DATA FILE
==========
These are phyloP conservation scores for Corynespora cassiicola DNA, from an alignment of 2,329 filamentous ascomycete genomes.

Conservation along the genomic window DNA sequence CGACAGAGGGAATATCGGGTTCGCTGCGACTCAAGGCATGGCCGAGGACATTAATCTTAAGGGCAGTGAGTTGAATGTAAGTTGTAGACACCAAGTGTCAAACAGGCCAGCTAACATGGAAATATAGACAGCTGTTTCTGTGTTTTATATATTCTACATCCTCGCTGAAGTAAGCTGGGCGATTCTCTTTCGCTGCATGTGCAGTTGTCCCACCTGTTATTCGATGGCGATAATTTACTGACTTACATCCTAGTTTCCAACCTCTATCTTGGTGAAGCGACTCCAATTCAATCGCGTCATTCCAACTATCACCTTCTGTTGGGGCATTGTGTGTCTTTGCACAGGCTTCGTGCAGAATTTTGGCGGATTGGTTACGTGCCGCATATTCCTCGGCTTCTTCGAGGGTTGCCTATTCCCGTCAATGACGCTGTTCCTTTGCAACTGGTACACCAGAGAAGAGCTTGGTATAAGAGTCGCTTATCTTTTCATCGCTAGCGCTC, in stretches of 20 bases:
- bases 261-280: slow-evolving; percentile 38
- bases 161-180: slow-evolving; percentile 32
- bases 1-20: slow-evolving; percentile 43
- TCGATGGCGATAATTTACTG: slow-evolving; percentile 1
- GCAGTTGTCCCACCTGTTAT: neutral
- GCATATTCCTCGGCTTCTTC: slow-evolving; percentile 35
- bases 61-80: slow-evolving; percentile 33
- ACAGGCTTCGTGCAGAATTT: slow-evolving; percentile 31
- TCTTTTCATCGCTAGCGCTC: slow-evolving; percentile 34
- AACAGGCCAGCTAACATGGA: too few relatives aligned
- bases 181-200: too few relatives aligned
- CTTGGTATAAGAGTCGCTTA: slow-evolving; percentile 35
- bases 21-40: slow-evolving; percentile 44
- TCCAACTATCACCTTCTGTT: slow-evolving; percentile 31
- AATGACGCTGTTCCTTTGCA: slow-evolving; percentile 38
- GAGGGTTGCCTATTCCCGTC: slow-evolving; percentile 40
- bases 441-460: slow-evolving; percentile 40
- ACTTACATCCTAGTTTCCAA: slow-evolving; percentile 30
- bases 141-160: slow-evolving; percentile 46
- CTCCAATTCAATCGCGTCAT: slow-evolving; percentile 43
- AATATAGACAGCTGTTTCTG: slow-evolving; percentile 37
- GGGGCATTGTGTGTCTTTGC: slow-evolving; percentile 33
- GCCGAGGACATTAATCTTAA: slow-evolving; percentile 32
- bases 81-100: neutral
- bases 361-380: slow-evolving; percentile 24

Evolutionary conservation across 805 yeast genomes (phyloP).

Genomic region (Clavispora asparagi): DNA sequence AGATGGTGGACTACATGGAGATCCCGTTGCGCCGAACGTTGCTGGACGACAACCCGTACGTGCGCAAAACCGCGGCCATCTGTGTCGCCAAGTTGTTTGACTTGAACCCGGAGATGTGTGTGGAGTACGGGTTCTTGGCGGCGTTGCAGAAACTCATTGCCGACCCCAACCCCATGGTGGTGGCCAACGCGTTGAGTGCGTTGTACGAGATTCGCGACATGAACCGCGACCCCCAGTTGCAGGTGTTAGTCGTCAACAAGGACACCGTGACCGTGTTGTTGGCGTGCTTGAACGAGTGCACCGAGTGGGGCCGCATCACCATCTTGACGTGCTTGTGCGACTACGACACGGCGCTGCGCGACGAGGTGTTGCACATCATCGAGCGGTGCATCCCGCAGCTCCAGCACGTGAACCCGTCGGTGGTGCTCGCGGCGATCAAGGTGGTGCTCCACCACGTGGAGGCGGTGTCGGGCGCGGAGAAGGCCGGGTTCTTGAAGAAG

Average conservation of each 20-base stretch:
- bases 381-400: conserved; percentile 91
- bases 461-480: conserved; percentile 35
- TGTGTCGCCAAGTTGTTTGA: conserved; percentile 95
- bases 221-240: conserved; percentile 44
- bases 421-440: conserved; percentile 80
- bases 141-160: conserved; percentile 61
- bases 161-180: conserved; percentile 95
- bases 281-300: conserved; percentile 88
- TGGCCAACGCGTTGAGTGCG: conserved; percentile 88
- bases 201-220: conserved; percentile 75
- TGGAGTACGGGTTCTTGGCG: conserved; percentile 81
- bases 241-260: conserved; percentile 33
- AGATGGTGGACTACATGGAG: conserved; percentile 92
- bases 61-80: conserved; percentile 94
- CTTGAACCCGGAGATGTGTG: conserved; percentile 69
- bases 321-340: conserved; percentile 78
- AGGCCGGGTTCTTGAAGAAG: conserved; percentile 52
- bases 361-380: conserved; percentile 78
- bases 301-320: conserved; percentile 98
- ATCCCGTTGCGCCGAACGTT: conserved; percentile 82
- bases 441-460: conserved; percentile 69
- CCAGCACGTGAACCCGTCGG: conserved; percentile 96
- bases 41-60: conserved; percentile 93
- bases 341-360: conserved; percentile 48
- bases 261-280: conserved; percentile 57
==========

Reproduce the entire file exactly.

These are phyloP conservation scores for Corynespora cassiicola DNA, from an alignment of 2,329 filamentous ascomycete genomes.

Conservation along the genomic window DNA sequence CGACAGAGGGAATATCGGGTTCGCTGCGACTCAAGGCATGGCCGAGGACATTAATCTTAAGGGCAGTGAGTTGAATGTAAGTTGTAGACACCAAGTGTCAAACAGGCCAGCTAACATGGAAATATAGACAGCTGTTTCTGTGTTTTATATATTCTACATCCTCGCTGAAGTAAGCTGGGCGATTCTCTTTCGCTGCATGTGCAGTTGTCCCACCTGTTATTCGATGGCGATAATTTACTGACTTACATCCTAGTTTCCAACCTCTATCTTGGTGAAGCGACTCCAATTCAATCGCGTCATTCCAACTATCACCTTCTGTTGGGGCATTGTGTGTCTTTGCACAGGCTTCGTGCAGAATTTTGGCGGATTGGTTACGTGCCGCATATTCCTCGGCTTCTTCGAGGGTTGCCTATTCCCGTCAATGACGCTGTTCCTTTGCAACTGGTACACCAGAGAAGAGCTTGGTATAAGAGTCGCTTATCTTTTCATCGCTAGCGCTC, in stretches of 20 bases:
- bases 261-280: slow-evolving; percentile 38
- bases 161-180: slow-evolving; percentile 32
- bases 1-20: slow-evolving; percentile 43
- TCGATGGCGATAATTTACTG: slow-evolving; percentile 1
- GCAGTTGTCCCACCTGTTAT: neutral
- GCATATTCCTCGGCTTCTTC: slow-evolving; percentile 35
- bases 61-80: slow-evolving; percentile 33
- ACAGGCTTCGTGCAGAATTT: slow-evolving; percentile 31
- TCTTTTCATCGCTAGCGCTC: slow-evolving; percentile 34
- AACAGGCCAGCTAACATGGA: too few relatives aligned
- bases 181-200: too few relatives aligned
- CTTGGTATAAGAGTCGCTTA: slow-evolving; percentile 35
- bases 21-40: slow-evolving; percentile 44
- TCCAACTATCACCTTCTGTT: slow-evolving; percentile 31
- AATGACGCTGTTCCTTTGCA: slow-evolving; percentile 38
- GAGGGTTGCCTATTCCCGTC: slow-evolving; percentile 40
- bases 441-460: slow-evolving; percentile 40
- ACTTACATCCTAGTTTCCAA: slow-evolving; percentile 30
- bases 141-160: slow-evolving; percentile 46
- CTCCAATTCAATCGCGTCAT: slow-evolving; percentile 43
- AATATAGACAGCTGTTTCTG: slow-evolving; percentile 37
- GGGGCATTGTGTGTCTTTGC: slow-evolving; percentile 33
- GCCGAGGACATTAATCTTAA: slow-evolving; percentile 32
- bases 81-100: neutral
- bases 361-380: slow-evolving; percentile 24

Evolutionary conservation across 805 yeast genomes (phyloP).

Genomic region (Clavispora asparagi): DNA sequence AGATGGTGGACTACATGGAGATCCCGTTGCGCCGAACGTTGCTGGACGACAACCCGTACGTGCGCAAAACCGCGGCCATCTGTGTCGCCAAGTTGTTTGACTTGAACCCGGAGATGTGTGTGGAGTACGGGTTCTTGGCGGCGTTGCAGAAACTCATTGCCGACCCCAACCCCATGGTGGTGGCCAACGCGTTGAGTGCGTTGTACGAGATTCGCGACATGAACCGCGACCCCCAGTTGCAGGTGTTAGTCGTCAACAAGGACACCGTGACCGTGTTGTTGGCGTGCTTGAACGAGTGCACCGAGTGGGGCCGCATCACCATCTTGACGTGCTTGTGCGACTACGACACGGCGCTGCGCGACGAGGTGTTGCACATCATCGAGCGGTGCATCCCGCAGCTCCAGCACGTGAACCCGTCGGTGGTGCTCGCGGCGATCAAGGTGGTGCTCCACCACGTGGAGGCGGTGTCGGGCGCGGAGAAGGCCGGGTTCTTGAAGAAG

Average conservation of each 20-base stretch:
- bases 381-400: conserved; percentile 91
- bases 461-480: conserved; percentile 35
- TGTGTCGCCAAGTTGTTTGA: conserved; percentile 95
- bases 221-240: conserved; percentile 44
- bases 421-440: conserved; percentile 80
- bases 141-160: conserved; percentile 61
- bases 161-180: conserved; percentile 95
- bases 281-300: conserved; percentile 88
- TGGCCAACGCGTTGAGTGCG: conserved; percentile 88
- bases 201-220: conserved; percentile 75
- TGGAGTACGGGTTCTTGGCG: conserved; percentile 81
- bases 241-260: conserved; percentile 33
- AGATGGTGGACTACATGGAG: conserved; percentile 92
- bases 61-80: conserved; percentile 94
- CTTGAACCCGGAGATGTGTG: conserved; percentile 69
- bases 321-340: conserved; percentile 78
- AGGCCGGGTTCTTGAAGAAG: conserved; percentile 52
- bases 361-380: conserved; percentile 78
- bases 301-320: conserved; percentile 98
- ATCCCGTTGCGCCGAACGTT: conserved; percentile 82
- bases 441-460: conserved; percentile 69
- CCAGCACGTGAACCCGTCGG: conserved; percentile 96
- bases 41-60: conserved; percentile 93
- bases 341-360: conserved; percentile 48
- bases 261-280: conserved; percentile 57